Budget 2016: What you need to know
If you missed Scott Morrison’s speech on ‘jobs and growth’, here are the key points:
- Small incorporated businesses will receive a further tax cut to their company tax rate. It will decrease from 28.5% to 27.5% from 1 July 2016.
- Tax cuts to be progressively extended to all companies and the tax rate eventually reduced to 25% for all companies by the 2026-2027 income year.
- ‘Small Business’ threshold will change from a turnover of $2 million to $10 million from 1 July 2016. The $2 million threshold will remain in place for access to the small business capital gains tax concessions.
- Increases to the unincorporated tax discount for small businesses from 5% to 8% but still capped at $1,000 per person.
- The threshold for the 32.5% marginal tax rate bracket for personal income tax will increase from $80,000 to $87,000.
- $1.6 million cap on the total amount of superannuation that can be transferred into pension accounts from 1 July 2017. Any amounts greater than $1.6 million must remain in an accumulation account and will be taxed at the 15% concessional rate.
- Members already in the retirement phase with pension account balances above $1.6 million will be required to reduce their balance to $1.6 million by 1 July 2017.
- There will be a 30% tax on concessional contributions for people with incomes greater than $250,000 from 1 July 2017.
- Concessional contributions will be capped at $25,000 per annum for all taxpayers.
- ‘Catch-up’ contributions will allow individuals who have not reached their concessional contribution caps in the previous five years to make additional concessional contributions from 1 July 2017. This only applies to people with super balances less than $500,000.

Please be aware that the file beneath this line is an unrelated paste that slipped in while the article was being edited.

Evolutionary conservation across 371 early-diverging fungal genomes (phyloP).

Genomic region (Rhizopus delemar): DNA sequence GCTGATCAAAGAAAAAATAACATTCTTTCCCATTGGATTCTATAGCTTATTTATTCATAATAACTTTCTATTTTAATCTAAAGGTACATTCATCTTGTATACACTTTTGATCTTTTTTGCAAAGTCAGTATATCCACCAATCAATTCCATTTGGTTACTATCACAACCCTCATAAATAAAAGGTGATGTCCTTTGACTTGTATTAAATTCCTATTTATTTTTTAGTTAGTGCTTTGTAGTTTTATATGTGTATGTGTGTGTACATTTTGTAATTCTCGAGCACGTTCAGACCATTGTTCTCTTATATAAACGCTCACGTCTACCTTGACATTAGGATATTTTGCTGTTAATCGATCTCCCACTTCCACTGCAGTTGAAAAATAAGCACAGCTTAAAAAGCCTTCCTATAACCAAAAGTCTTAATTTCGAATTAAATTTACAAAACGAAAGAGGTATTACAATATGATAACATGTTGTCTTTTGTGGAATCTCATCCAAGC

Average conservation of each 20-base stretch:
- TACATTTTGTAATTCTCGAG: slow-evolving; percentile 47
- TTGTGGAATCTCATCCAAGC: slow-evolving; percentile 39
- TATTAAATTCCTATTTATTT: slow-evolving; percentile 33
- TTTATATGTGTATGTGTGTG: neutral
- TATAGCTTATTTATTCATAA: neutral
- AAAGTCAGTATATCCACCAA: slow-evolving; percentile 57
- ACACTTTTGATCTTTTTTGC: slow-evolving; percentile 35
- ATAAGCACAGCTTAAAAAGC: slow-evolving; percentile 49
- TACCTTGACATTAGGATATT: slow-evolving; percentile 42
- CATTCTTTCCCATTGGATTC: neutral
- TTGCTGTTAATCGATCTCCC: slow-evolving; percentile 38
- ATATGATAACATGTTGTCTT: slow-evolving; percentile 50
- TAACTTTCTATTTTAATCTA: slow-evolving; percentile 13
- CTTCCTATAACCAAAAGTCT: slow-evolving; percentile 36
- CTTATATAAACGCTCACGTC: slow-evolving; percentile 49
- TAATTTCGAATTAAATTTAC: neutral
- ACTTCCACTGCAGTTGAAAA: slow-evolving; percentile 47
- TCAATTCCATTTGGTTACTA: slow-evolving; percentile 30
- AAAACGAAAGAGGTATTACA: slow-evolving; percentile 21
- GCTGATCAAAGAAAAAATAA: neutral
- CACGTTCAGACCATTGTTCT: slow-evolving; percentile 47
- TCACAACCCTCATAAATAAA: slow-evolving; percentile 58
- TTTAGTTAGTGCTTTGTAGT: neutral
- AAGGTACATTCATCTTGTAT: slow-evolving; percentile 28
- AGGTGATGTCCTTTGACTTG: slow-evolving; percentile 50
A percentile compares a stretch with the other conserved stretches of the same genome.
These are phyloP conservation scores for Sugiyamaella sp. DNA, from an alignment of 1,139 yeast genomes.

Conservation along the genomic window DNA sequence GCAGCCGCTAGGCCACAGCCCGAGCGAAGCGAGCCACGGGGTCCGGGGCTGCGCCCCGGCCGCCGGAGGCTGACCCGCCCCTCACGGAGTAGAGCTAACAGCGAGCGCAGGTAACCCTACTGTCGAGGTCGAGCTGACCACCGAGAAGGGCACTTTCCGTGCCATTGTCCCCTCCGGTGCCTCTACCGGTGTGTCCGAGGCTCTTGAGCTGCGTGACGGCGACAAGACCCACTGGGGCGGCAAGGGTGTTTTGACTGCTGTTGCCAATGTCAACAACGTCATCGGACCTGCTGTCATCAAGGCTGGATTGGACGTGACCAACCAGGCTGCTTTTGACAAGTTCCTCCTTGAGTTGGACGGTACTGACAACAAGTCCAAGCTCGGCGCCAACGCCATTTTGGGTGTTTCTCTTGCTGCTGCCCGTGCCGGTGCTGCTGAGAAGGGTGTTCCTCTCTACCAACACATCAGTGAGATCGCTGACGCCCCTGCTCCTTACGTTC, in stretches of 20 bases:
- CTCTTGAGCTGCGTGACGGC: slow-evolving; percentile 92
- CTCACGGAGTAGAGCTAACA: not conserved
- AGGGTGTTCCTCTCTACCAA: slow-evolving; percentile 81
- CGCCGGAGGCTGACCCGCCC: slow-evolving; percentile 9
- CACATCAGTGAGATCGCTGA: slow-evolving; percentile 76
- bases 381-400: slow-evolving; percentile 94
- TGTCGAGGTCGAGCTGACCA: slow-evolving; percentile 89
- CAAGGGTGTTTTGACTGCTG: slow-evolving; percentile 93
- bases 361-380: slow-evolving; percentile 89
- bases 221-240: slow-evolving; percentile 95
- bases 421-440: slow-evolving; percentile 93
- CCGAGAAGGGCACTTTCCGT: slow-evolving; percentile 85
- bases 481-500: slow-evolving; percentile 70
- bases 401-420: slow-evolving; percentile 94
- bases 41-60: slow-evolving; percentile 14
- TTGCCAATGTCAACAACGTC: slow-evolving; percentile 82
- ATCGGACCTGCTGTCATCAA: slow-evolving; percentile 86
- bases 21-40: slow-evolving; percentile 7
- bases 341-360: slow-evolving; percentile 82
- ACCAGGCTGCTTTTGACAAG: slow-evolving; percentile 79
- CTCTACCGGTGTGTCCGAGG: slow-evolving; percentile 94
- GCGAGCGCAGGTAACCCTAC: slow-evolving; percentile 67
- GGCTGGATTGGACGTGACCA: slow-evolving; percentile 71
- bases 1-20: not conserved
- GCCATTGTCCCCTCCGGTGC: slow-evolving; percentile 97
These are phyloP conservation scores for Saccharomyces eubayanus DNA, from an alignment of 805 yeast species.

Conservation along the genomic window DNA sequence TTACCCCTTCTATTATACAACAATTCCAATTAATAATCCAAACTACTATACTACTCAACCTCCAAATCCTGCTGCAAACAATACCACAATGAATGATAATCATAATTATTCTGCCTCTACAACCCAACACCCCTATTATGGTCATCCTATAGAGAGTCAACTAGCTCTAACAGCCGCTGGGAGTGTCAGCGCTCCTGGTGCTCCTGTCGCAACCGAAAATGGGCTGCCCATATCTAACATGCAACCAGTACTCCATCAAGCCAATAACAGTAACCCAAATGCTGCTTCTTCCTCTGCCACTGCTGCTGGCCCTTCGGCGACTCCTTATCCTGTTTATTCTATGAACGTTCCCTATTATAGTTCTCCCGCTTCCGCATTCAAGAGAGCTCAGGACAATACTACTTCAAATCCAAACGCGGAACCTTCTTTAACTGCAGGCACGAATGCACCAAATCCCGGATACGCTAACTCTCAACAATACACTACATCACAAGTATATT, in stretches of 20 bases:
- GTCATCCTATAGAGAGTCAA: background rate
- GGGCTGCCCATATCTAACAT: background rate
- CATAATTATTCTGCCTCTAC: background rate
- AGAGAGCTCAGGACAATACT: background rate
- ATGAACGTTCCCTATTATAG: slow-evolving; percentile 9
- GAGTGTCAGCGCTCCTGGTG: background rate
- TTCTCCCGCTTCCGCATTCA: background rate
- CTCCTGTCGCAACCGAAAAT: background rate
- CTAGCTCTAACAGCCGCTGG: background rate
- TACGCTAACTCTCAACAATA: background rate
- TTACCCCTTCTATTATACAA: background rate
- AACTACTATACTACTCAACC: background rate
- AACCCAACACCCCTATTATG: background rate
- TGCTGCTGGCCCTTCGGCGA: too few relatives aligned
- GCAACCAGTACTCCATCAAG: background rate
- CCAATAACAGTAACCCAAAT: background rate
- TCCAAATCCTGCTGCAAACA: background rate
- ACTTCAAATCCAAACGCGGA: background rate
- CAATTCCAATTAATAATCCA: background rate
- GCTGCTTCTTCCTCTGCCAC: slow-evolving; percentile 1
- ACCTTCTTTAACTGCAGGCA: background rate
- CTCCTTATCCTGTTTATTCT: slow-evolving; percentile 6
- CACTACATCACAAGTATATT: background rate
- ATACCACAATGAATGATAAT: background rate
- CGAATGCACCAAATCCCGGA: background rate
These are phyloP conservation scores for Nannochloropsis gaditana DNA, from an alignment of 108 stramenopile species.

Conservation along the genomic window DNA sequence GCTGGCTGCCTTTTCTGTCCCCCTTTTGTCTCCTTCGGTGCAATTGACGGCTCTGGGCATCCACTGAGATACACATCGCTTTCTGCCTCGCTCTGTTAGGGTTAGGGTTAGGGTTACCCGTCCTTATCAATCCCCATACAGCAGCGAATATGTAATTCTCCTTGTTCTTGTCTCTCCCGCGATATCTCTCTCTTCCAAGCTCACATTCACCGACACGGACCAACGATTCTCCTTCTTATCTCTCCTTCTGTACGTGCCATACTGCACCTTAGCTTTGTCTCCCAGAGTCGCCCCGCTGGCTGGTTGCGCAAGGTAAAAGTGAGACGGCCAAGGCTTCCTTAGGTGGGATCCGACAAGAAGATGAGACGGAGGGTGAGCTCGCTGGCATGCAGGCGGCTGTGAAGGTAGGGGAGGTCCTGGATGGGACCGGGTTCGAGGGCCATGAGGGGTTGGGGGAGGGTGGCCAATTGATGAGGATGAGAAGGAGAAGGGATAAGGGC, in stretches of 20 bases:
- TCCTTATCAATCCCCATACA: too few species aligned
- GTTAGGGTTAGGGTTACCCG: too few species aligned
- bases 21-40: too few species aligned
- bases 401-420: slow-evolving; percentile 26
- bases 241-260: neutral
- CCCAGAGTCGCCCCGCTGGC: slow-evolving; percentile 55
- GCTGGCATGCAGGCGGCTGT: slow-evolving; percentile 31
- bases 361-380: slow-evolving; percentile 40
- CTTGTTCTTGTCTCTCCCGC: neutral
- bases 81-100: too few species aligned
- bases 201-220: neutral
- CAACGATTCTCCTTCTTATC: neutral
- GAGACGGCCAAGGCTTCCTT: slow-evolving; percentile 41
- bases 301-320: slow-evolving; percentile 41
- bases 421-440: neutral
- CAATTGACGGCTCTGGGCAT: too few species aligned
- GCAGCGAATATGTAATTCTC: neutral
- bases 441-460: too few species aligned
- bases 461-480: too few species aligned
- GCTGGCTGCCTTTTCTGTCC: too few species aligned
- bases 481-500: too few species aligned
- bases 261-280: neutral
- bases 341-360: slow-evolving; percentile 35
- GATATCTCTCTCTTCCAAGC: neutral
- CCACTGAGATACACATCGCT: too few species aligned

- Introduction of lifetime cap of $500,000 on non-concessional contributions into superannuation.
- Introduction of a Low Income Superannuation Tax Offset which will replace the current Low Income Superannuation Contribution when it ends on 30 June 2017.
- People under 75 years of age can claim a tax deduction for personal superannuation contributions irrespective of their employment arrangements from 1 July 2017. People under 75 years of age will no longer have to satisfy a work test.
- Partners of low income spouses can make contributions to their partner’s superannuation and claim a tax offset of up to $500 for the contributions from 1 July 2017. The income threshold for the low income spouse will be increased from $10,800 to $37,000.
- Youth Employment Package which provides pre-employment skills training and internship placements.
- Employers who hire a young job seeker in an ongoing job will receive a wage subsidy of up to $10,000 paid over six months
- GST will be extended to low value goods imported by consumers from 1 July 2017.
- ATO crackdown on anti-avoidance measures by multinational corporations.
- Tobacco excise will increase by 12.5% each year from 2017 to 2020.
- Wine Equalisation Tax rebate cap will decrease from $500,000 to $350,000 on 1 July 2017 with a further reduction to $290,000 on 1 July 2018.
The notable changes are to tax rates and superannuation but we will wait and see until after the election to see what actually gets implemented.
If you have any questions about the 2016 Budget, do not hesitate to contact Andrea Michaels at email@example.com or on (08) 7111 2995.